Pippa Pelure – Women/Men’s Attire and Jewelry Natural Comfort Footwear - Shoes and Handbags Photography - ShawnSmith Photographix Models - Kyle Damkoehler, Kelly Gruber, Raimonda Popaj, Blake Zat Stylist - Megan Simons
Let me start with the cherished but How the next decade will make its typical - black. The black dress could mark in fashion history is to be seen, be your versatile, chic and trendy but for now Spring is approaching and best friend for many occasions. But it’s time to think about what to wear plain black can easily turn against this season, ﬁlled with happenings and you and your intentions to look your events. Fashion trends in Spring will best. In the dim evening environment, not disappoint you. Many styles are for example, it could be like a black destined to be your favorites, primarily hole - quite invisible. Says editorbecause they promise to reinvigorate in-chief of Vogue, Anna Wintour, “I your wardrobe with twist or ﬂair - and never wear black head to toe.” Her they are not diﬃcult to pull oﬀ. staple multicolor, crystal necklaces, worn with literally everything, are my Statement sleeves are a very signiﬁcant latest obsession -- an easy way to add part of current trends. Victorianindividual style to any attire. inspired, oversized sleeves or oﬀ the shoulder, sensual trends keep coming I have some fresh and easy tricks to back. Remember the 80’s with puﬀy style up the boring LBD and make you and feminine sleeves that make our the life of the party. We all know about waist tiny? Well, they’re back. The same the one incredible statement necklace, emphasis is on oﬀ-the-shoulder style. and lots of metallic accessories, but Show oﬀ your shoulders in a casual look have you thought about a shiny and top with soft color and bohemian print, very trendy bomber jacket? Can you paired with stylish cropped jeans. imagine, over your form-ﬁtting black dress, a richly decorated, majestically If there’s one type of dress you’ll want stylish and very sheer long duster, to secure this Spring season, I propose a adorned with dripping glitter, ﬂowing tasteful wrap dress in a blue and green distinctively behind you when you leopard print, instead of the natural walk? That’s the look that is not going color choice. Animal print is the trend to be ignored. that keeps on trending, and there is no better time than the present to rock a For the 2019 Fall/Winter season, dress like that. The reason wrap dresses sequins are not only trendy, they are work well on all shapes and sizes is an absolute must, and not only for the because of their ability to highlight the evening and parties. Starting in the waist. The combo of blue and green is morning you can wear your favorite subtle, even though the pattern oﬀers a pair of crystal embellished jeans, bolder, trendy look. bejeweled shoes, or shirts with chic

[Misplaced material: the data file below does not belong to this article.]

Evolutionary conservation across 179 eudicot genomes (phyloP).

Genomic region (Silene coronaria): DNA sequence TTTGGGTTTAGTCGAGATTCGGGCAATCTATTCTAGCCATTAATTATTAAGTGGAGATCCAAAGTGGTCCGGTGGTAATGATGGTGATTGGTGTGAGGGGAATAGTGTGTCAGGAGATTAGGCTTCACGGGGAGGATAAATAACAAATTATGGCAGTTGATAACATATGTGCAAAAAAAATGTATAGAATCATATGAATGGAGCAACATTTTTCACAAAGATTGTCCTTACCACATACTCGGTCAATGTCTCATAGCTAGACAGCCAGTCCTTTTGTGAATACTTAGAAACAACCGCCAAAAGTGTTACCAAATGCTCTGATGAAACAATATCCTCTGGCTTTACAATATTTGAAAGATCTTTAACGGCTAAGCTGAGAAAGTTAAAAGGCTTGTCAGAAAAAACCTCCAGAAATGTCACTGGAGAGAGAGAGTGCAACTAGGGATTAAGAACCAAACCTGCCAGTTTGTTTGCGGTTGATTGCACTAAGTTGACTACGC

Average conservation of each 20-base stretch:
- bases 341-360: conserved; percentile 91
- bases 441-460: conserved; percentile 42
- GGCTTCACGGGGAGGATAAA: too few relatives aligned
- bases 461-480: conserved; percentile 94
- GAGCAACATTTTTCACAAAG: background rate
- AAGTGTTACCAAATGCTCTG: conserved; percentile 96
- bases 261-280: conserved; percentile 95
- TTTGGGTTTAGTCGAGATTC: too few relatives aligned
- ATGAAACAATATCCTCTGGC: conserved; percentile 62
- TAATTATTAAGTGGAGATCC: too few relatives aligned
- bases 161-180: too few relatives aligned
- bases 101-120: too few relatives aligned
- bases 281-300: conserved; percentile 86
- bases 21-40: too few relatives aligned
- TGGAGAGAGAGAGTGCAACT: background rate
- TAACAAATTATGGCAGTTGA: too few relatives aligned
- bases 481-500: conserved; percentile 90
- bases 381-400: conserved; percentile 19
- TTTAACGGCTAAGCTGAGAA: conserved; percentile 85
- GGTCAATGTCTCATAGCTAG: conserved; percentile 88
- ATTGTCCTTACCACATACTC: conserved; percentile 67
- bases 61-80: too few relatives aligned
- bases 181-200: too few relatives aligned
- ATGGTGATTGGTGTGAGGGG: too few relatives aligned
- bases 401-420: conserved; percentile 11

SPL FASHION We can’t forget about Valentine’s Day, the most popular date day of the year! Whether it be a tentative ﬁrst coﬀee date with a new love interest, or a special night out with your long-term partner, all the fashions presented here will oﬀer an unforgettable look. If your choice, however, is the one red dress, for your date, keep it sleek and chic, but timeless and versatile, and full of Valentine’s elegance. A trendy touch for this look lies in sophisticated accessories in white. Pearls with crystals and vintage medallions, chic shoes with bold button, sparkly earrings, white leather cuﬀ bracelet, all of it says you know your style. For those who crave glamour and maximum Valentine’s fun, a cocktail dress that will turn heads with a daring sequence pattern in champagne gold, that matches the bubbly in your glass, may be the selection. If there’s a time to wear an extraordinary V-neck mini dress, it would be Valentine’s Day. As Vivienne Westwood said: “Fashion is very important. It is life-enhancing and, like everything that gives pleasure, it is worth doing well.” I’m sure you’ll do it well, my friend. Megan Simons is owner of Pippa Pelure, a ﬁne fashion boutique in downtown St. Petersburg. Contact her at email@example.com
Selected For Ruth Eckerd Hall Expansion
The elegant ﬂoating marble staircase takes Dress Circle Patrons past the custom stained glass Donor Wall as they ascend to the second level. BY SHAWN TANNEY RICHARDS
Suzan Decker Ross, ASID and owner of award-winning Decker Ross Interiors, was selected by Ruth Eckerd Hall President and CEO Susan Crockett and the Ruth Eckerd Hall Board of Directors, to create the spectacular design for the venue’s recent interior expansion and renovation.
The Dress Circle Lounge for Circle of Stars members has doubled in size, giving it a new makeover and is located adjacent to the new Grand Lobby. A second bar has been added downstairs. Members will have access to twice as many amenities as they previously enjoyed in the much larger space.
Theatre patrons will enjoy a new 6,000 square foot Grand Lobby with stunning ﬂoor to ceiling windows, expanded food and beverage service and The Holt Family Stage at the Kate Tiedemann and Ellen Cotton Cabaret Theatre which is a new-pre show performance venue for students in the Ruth Eckerd Hall education programs. The lobby also includes new décor, carpeting, sound dampening light pendants and a video wall for displaying the performance in the auditorium and messages about upcoming events.
Suzan Decker Ross, along with Senior Designer Marci Tempesta of Decker Ross Interiors, worked closely with the REH Team to re-envision the overall design concept, color palette, ﬂooring and surface ﬁnishes, and added new upscale furnishings and artistic custom pieces featuring the work of local artisans.
Decker Ross wanted a bold creative impact statement and brought in artist Stephen Palladino to paint murals from his Paparazzi Paintings in the Grand Lobby. “His unique mural has already